Because here’s the thing: I didn’t tell any of my fellow Field Investigators this, but I came here on a whim. I never had an interest in anything ET related. Don’t give a shit about crop circles or interstellar travel. I’ve never even seen “Close Encounters of the 3rd Kind”. No. I was hungover, doing laundry in the dreary basement of my New York apartment building and looked over at the corkboard. Normally, it’s just littered with ads for used Ikea furniture and dog walking services. But that day, someone had posted a “MUFON 44th Annual Symposium: Science, UFOs & The Search for ET” brochure. I did a bleary-eyed double take. I was intrigued. I untacked it. Upon further review, I discovered they’d teach me how to be a UFO field investigator for an extra 99 bucks.

You throw in the fact that this was all taking place in Las Vegas and I couldn’t redeem my frequent flyer miles fast enough. Of course, I wasn’t really sure how I was going to explain my presence to the other attendees, who presumably wouldn’t have similar hungover laundry day stories.

This comes up during lunch break. Three other Investigators and I have chosen to eat lunch together at the Promenade Café overlooking the Rampart Casino. The windowless air has that very Las Vegas aroma of stale cigarette smoke, spilled booze, cheap cologne and air conditioner condensation.

After placing our orders, we begin “sharing experiences.” In the MUFON world, “an experience” is a wholesale term that can mean anything from seeing a UFO, being abducted or pointing to an alien implant in your arm. First up is Dave, who tells us about his reoccurring dream of being carried off by a Bigfoot tribe when he was seven. Everyone at the table takes this in stride except me, who always assumed Bigfoot traveled solo.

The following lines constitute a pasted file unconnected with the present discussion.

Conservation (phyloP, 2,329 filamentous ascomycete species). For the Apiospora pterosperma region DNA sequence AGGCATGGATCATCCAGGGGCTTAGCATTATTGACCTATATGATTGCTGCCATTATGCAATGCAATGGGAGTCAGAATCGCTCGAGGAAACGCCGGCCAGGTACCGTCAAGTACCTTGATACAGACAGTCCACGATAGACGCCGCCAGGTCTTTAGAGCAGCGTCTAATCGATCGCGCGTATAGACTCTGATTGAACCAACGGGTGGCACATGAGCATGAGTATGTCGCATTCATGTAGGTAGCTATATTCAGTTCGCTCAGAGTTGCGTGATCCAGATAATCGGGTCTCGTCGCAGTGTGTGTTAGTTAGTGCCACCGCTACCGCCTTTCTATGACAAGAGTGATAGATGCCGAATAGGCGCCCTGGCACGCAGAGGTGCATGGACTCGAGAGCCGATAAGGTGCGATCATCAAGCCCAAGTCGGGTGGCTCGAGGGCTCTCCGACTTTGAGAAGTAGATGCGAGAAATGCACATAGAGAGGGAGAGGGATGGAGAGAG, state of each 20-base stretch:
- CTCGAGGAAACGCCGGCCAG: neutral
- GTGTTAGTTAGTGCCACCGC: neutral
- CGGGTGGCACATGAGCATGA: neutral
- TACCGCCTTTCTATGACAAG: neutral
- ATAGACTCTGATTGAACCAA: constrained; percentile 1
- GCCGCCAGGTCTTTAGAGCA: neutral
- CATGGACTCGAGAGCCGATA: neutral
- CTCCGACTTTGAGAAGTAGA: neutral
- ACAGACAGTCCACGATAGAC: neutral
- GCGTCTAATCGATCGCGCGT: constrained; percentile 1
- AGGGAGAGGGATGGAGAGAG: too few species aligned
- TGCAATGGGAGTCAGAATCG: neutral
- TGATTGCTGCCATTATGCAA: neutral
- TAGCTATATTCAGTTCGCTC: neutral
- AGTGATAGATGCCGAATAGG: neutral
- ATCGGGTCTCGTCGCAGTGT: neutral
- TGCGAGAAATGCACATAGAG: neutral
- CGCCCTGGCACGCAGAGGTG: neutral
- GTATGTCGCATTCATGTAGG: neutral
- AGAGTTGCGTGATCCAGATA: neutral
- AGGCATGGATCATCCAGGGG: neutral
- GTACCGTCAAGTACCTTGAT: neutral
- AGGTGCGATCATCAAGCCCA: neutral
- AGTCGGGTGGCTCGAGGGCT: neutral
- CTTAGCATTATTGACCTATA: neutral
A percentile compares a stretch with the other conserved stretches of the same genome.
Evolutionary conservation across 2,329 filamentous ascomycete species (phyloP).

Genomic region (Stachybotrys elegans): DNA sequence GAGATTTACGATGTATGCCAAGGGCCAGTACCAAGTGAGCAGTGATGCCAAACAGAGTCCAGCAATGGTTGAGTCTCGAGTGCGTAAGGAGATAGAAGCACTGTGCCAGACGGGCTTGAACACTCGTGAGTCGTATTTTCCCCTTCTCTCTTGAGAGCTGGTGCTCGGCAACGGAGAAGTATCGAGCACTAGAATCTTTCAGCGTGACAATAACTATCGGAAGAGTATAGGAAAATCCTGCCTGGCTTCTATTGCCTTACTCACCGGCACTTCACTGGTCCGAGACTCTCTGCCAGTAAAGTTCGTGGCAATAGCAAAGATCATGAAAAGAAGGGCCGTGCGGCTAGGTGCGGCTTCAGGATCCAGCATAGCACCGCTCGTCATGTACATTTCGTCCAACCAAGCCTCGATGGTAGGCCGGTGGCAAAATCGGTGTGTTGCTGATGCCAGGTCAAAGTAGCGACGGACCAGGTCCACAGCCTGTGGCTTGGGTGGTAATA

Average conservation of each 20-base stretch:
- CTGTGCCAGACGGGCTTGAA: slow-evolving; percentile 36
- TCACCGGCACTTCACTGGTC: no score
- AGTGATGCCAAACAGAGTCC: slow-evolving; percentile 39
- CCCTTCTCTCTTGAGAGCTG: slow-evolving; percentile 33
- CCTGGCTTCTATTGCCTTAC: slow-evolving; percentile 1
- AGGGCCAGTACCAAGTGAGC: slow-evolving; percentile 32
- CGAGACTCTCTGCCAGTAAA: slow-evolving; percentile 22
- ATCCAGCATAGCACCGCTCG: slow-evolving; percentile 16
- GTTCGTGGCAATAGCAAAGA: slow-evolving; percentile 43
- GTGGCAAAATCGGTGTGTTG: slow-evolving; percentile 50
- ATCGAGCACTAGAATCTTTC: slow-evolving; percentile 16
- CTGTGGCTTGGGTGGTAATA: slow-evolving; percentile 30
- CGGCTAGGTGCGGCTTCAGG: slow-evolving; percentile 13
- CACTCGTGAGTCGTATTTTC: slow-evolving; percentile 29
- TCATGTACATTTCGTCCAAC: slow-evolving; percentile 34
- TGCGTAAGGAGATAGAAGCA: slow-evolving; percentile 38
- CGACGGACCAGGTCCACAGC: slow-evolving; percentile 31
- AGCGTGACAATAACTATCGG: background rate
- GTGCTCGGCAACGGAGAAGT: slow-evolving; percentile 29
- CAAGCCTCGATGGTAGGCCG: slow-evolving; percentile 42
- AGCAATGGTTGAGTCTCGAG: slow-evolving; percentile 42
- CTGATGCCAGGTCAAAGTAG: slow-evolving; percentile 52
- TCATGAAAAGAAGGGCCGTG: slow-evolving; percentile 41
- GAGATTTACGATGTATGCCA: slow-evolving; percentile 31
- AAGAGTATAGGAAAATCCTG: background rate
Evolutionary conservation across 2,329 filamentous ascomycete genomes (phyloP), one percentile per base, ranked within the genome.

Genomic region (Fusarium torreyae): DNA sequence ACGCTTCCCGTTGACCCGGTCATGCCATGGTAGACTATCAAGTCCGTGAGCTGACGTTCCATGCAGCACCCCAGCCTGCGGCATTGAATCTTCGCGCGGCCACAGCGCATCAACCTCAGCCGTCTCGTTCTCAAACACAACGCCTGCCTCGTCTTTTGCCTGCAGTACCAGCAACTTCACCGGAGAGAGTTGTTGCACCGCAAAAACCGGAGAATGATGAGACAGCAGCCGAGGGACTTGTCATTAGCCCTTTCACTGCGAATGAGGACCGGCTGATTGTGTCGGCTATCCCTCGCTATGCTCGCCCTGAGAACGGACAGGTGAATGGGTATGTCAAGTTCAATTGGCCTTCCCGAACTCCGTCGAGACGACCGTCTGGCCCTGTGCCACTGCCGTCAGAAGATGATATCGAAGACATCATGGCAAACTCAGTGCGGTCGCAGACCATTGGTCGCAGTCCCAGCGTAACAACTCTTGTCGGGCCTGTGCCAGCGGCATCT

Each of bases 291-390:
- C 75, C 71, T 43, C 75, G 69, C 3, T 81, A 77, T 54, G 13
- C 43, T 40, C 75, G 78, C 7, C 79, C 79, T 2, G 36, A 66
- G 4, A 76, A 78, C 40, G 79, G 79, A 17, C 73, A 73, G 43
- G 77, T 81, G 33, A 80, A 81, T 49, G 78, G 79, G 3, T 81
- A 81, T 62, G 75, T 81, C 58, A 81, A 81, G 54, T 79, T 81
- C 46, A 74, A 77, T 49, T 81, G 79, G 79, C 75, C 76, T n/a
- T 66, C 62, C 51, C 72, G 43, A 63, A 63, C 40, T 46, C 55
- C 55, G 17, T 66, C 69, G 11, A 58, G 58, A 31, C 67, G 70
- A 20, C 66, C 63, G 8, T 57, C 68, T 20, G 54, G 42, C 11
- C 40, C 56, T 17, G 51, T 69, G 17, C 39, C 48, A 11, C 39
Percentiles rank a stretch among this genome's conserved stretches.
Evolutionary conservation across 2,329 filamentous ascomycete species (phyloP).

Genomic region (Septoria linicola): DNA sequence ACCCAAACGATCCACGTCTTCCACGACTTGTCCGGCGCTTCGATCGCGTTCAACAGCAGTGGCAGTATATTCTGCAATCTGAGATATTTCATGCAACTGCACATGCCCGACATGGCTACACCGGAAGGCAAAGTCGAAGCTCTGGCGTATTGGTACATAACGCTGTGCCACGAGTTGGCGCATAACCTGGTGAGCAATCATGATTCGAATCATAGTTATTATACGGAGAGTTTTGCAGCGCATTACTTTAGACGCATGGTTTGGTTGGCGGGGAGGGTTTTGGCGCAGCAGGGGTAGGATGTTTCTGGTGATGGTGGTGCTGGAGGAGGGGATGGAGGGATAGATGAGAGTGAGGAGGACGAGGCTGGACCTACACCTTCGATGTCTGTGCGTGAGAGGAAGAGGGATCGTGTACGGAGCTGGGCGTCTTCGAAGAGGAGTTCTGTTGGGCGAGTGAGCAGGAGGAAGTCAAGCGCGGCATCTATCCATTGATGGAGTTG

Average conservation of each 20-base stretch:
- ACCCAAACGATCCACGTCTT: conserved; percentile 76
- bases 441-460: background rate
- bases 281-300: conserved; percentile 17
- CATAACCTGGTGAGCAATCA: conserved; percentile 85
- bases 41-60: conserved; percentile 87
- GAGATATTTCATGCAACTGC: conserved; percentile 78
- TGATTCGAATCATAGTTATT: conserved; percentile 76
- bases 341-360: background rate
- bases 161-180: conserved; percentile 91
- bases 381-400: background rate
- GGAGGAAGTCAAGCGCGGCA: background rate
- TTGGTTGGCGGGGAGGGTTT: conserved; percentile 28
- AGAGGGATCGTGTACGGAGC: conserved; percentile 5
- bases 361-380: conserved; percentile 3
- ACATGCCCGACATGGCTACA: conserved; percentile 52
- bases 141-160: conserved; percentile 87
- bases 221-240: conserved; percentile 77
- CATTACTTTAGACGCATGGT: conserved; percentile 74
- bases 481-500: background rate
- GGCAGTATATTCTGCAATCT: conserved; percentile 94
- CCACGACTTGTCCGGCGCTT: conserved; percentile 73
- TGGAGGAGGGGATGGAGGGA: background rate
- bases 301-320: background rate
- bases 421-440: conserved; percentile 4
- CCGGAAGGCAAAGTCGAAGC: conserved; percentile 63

When I admit that I’ve never had an experience, Coyote tells me I’ve probably had one, but just didn’t realize it. That’s about to change. Everyone is agreed that while I’m here, my eyes and ears will become open to “higher strangeness.” And as we chew our chicken sandwiches and corned beef hash, we determine that’s why I’ve come here. Furthermore, that’s really why the four of us are at this table, in this dumpy café next to a casino full of people who are shitfaced at noon. We were brought here by fate, by an unseen force, for a reason.

“Everything you do, every connection you make, no matter how small or insignificant, can have profound repercussions,” says Coyote. She goes on to relate a story about giving a broke artist and his friend a place to stay for the night back in the early ‘70s. She didn’t really want to at first, but took a chance. The next morning they left a note of gratitude that she’s kept all this time, and re-reads periodically. Because years later that artist found great fame and fortune. His name was…Dale Chihuly. “So you see, you never know the consequences your actions have.” I choke on an ice cube. Not sure why she’s patting herself on the back for this one. Seems to me that Coyote owes the world an apology if she has any cosmic blame in unleashing that glass blowing abomination and his aggressively unpleasant “art” on the unsuspecting public. If only Coyote had booted Chihuly’s ass out on the street and sent him on his way maybe we’d never be subjected to his hideous, candy colored bullshit.

After lunch, we’re off to The Grand Ballroom, where Kathleen Marden, Director of Abduction Research begins class by reinforcing MUFON lingo. These people are not referred to as “Abductees” they are “Experiencers”. There’s an Abduction Investigation Question Guide with prompts like, “Have you awoken from sleep with a memory of abduction and blood on your pillow?” “Do you recall being on board a craft or inside an unfamiliar building?” And finally, what may be the most important point in this guide: “Please give a list of the prescription drugs or chemical substances you were taking at the time of your experience.”